Foreign currency reserves stand at approximately USD 9.1 billion (approximately 8.6 months of import cover) – down from USD 15.1 billion in 2014. Unless FDI levels accelerate sharply in 2019, the government will finance the twin deficits by continuing to draw on depleted foreign currency reserves. The current level of foreign exchange reserves will be unable to support the Boliviano’s peg to the US dollar post-2020, increasing pressure to float the currency.

Investment Environment

Pricing outlook website BoliviaExpropriation and nationalisation risks are likely to persist for foreign mining companies in the one-year outlook. Morales’ government retains tight control over the mining industry, preferring to award contracts for industrial and public works contracts directly.

The lack of transparency has limited the production role of foreign mining companies over the last decade. In 2016, the Bolivian government issued five new mining decrees in response to escalating violence and protests at the Colquiri tin-zinc mine.

The decrees include a directive to revert inactive or privately operated mining concessions back to state control. A Swiss-based mining and trading multinational is involved in arbitration proceedings against the Bolivian government over the nationalisation of its assets in 2016.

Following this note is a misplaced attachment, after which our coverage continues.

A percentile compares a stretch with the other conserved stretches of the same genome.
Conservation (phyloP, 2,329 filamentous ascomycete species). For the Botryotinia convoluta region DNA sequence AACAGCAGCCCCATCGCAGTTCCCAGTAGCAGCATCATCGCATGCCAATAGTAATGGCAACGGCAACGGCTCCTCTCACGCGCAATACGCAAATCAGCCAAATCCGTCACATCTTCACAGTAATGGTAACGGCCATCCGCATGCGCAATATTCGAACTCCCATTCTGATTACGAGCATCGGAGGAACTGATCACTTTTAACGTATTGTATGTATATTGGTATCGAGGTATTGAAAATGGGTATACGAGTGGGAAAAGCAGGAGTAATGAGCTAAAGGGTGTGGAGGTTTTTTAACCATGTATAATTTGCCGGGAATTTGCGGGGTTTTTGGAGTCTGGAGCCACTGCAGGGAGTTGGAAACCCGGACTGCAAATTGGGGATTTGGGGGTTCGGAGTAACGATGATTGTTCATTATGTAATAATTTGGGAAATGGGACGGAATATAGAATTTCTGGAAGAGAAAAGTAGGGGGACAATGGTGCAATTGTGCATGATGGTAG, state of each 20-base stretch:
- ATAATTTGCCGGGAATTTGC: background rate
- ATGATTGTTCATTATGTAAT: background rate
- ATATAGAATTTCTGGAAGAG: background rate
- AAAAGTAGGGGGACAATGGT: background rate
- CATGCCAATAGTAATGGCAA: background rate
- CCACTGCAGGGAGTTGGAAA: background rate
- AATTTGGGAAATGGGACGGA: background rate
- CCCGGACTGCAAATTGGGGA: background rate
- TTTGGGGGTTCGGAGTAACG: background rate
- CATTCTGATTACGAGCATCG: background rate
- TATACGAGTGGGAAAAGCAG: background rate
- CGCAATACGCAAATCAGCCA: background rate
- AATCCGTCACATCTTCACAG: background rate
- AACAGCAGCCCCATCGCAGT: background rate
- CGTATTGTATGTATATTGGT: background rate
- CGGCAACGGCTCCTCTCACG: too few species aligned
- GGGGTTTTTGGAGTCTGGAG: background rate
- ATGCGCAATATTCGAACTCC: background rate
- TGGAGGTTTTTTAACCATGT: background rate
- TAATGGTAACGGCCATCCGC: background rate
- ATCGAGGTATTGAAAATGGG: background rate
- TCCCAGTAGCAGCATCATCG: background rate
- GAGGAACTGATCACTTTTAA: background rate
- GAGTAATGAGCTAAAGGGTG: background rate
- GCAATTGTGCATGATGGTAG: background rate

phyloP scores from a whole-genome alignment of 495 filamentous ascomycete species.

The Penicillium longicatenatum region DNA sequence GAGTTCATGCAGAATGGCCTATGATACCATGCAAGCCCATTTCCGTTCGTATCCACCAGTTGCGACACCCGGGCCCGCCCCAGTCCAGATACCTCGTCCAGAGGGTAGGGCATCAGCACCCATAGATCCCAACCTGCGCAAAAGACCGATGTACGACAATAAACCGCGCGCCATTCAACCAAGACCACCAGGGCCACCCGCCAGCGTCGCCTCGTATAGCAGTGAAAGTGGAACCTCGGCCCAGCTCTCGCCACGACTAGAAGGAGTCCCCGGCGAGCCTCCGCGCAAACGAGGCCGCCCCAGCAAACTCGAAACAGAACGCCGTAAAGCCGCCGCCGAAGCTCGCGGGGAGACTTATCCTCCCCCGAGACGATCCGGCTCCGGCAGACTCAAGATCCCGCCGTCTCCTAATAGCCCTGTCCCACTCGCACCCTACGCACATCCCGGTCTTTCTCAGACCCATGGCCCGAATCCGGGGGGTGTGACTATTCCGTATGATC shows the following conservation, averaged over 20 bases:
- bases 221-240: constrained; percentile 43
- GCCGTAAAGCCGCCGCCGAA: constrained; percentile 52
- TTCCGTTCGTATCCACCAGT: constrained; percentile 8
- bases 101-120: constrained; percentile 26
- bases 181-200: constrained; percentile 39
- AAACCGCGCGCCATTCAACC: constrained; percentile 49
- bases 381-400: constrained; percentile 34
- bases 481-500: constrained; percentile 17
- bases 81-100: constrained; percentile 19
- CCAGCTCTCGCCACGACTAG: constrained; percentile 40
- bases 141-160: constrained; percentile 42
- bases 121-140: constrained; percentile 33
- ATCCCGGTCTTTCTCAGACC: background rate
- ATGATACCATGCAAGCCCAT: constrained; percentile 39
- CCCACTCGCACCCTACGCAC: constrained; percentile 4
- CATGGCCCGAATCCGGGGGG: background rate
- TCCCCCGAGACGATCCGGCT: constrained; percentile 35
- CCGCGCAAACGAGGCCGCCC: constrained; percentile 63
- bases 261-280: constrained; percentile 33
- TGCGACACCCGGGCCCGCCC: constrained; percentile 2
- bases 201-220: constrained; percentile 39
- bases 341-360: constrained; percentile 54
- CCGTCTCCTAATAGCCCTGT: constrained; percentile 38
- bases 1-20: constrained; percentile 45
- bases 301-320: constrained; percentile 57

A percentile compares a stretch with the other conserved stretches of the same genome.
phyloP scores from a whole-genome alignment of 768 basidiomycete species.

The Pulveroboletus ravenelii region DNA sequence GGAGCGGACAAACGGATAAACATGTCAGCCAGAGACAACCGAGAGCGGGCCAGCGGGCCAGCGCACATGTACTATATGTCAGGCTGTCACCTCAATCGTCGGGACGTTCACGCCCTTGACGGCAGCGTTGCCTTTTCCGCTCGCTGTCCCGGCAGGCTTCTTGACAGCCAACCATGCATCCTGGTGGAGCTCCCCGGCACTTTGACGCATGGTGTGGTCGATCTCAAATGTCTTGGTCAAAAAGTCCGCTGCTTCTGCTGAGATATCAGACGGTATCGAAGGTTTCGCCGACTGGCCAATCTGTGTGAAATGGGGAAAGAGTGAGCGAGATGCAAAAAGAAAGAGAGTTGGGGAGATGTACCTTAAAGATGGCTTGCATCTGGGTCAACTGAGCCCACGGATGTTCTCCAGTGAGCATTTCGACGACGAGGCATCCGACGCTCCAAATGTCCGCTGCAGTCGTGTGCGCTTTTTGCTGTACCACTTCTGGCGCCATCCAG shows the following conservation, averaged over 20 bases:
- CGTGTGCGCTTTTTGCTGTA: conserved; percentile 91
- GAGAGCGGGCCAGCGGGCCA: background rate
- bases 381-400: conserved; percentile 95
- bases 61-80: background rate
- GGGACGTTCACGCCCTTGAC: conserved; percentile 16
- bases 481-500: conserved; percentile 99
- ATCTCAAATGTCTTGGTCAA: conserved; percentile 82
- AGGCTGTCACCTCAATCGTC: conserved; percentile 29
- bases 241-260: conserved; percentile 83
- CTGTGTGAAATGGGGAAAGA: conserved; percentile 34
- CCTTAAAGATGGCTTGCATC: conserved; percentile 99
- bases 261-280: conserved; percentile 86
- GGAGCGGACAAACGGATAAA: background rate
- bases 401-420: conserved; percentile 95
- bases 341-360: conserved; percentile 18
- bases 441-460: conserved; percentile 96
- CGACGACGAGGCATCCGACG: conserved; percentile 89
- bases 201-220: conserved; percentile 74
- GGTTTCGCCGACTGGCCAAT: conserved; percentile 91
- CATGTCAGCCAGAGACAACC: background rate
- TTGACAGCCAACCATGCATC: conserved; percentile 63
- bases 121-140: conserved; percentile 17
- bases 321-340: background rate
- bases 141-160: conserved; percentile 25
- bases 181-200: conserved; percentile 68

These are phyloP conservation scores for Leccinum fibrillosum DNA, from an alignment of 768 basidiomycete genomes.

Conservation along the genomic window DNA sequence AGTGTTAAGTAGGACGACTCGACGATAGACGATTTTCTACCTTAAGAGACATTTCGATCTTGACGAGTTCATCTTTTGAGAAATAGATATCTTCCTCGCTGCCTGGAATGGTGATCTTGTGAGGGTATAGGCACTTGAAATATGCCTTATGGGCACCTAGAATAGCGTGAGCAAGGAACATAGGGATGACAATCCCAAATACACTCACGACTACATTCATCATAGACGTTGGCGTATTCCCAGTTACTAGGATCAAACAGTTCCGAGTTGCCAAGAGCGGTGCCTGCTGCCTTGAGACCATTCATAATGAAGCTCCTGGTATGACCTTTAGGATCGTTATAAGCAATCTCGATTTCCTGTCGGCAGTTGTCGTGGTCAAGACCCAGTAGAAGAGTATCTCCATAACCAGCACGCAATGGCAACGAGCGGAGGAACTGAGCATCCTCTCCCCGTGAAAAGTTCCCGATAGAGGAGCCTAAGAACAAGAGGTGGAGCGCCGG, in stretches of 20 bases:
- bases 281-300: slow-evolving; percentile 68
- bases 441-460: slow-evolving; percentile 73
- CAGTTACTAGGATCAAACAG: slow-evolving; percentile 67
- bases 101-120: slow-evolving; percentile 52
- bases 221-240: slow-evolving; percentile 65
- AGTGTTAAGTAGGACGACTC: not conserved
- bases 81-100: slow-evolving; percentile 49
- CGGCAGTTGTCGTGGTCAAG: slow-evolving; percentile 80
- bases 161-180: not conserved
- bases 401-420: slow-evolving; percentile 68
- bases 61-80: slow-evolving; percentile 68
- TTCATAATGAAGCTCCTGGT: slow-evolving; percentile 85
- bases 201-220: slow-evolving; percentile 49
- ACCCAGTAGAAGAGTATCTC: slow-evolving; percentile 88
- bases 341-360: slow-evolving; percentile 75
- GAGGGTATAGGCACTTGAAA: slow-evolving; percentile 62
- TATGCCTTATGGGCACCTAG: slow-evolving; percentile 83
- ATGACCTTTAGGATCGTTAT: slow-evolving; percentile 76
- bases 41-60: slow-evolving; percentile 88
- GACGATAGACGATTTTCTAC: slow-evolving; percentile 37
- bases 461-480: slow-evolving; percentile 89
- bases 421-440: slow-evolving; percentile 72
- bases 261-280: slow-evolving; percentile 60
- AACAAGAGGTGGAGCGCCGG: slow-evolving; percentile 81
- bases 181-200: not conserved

However, Bolivia is not a signatory to the International Centre for the Settlement of Investment Disputes (ICSID), reducing international arbitration options.

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5 Key Takeaways

  • Strikes and protests blocking highways in La Paz and Santa Cruz will intensify in the run-up to the general election in October 2019
  • Foreign currency reserves stand at approximately USD 9.1 billion (approximately 8.6 months of import cover)
  • Real GDP will moderate to 4.1% in 2019 and 3.7% in 2020, down from 4.8% in 2018
  • Property damage risks, including arson and looting are high for both public and private businesses
  • Expropriation and nationalisation risks are likely to persist for foreign mining companies in the one-year outlook.

In this month's Risk Outlook, we also provide a detailed forward looking assessment of developments within the security, trading and investment environments for Pakistan, Turkey, Ukraine, and Maldives all of which have been the subject of recent enquiries from our client base.

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  • Eleanor SmithEleanor Smith

    Eleanor Smith is a Senior Political Risk Analyst within Marsh JLT Specialty’s Credit Specialties team. At Marsh JLT Specialty, Eleanor analyses developments in political risks, and advises clients on their effect in a range of sectors. Eleanor is also responsible for delivery of World Risk Review, JLT’s country risk ratings platform, to clients and prospects.

    Eleanor has a first-class degree in History with Spanish from UCL, and a Masters in International Public Policy from the same institution. With experience in a range of sectors, including diplomatic missions and not-for-profit, Eleanor can help clients understand their risk exposure.

    If you would like to talk about any of the issues raised in this article, please contact Eleanor Smith, Senior Political Risk Analyst on
    +44 (0)121 626 7837.